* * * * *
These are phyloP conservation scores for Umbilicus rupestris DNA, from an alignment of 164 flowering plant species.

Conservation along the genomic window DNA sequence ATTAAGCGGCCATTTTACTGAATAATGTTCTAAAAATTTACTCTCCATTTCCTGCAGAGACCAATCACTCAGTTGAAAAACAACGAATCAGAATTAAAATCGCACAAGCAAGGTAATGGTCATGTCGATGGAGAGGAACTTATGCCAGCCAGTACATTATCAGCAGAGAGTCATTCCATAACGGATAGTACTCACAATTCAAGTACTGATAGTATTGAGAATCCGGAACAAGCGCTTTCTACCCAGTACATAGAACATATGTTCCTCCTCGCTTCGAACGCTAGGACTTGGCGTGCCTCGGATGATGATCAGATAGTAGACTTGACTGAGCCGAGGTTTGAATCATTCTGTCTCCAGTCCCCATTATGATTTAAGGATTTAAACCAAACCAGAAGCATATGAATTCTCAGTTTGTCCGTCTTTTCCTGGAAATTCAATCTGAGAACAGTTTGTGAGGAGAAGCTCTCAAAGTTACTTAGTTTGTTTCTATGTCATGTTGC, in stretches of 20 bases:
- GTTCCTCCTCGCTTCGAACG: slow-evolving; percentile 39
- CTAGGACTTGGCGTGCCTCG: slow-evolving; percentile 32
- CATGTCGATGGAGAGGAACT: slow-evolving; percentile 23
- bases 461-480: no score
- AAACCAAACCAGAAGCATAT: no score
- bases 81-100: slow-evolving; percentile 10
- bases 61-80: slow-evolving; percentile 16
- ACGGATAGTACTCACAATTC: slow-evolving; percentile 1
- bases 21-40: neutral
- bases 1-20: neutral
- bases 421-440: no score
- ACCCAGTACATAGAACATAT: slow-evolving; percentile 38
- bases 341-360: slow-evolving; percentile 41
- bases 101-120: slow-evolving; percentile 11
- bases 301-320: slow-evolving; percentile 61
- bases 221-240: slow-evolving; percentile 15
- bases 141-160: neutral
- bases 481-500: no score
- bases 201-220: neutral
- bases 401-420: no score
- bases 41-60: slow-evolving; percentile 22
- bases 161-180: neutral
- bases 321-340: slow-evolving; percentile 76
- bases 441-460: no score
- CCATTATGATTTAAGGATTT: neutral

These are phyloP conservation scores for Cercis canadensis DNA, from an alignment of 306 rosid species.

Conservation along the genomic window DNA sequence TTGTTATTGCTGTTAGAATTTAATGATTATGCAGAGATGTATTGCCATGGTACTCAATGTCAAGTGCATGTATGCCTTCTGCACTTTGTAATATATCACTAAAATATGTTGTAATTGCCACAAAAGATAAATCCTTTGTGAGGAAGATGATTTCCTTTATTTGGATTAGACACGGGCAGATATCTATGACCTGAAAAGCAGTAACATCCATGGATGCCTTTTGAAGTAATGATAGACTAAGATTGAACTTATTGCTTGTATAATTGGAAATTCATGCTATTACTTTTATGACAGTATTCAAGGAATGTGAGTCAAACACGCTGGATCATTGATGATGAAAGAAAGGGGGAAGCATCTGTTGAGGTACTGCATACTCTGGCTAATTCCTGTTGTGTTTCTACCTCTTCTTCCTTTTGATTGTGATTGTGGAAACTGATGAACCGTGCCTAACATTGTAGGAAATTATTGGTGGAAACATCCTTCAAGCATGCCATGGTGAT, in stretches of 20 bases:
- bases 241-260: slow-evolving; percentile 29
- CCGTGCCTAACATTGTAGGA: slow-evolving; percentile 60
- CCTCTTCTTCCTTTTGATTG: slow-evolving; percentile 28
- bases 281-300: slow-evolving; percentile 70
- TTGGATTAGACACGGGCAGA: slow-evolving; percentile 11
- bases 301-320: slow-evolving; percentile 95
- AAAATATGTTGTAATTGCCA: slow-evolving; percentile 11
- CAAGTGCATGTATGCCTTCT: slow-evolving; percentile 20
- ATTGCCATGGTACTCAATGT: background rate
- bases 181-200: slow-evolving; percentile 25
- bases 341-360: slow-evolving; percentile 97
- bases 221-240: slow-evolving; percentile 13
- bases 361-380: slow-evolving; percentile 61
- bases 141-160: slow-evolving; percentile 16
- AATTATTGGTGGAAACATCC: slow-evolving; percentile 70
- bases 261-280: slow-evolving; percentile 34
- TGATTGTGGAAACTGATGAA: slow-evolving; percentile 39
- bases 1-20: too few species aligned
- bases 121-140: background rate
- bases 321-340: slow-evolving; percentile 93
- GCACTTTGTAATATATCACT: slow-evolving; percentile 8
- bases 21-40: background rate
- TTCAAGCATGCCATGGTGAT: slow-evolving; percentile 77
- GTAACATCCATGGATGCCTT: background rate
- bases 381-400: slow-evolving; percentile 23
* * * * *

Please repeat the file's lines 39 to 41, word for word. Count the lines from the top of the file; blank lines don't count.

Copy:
- bases 181-200: slow-evolving; percentile 25
- bases 341-360: slow-evolving; percentile 97
- bases 221-240: slow-evolving; percentile 13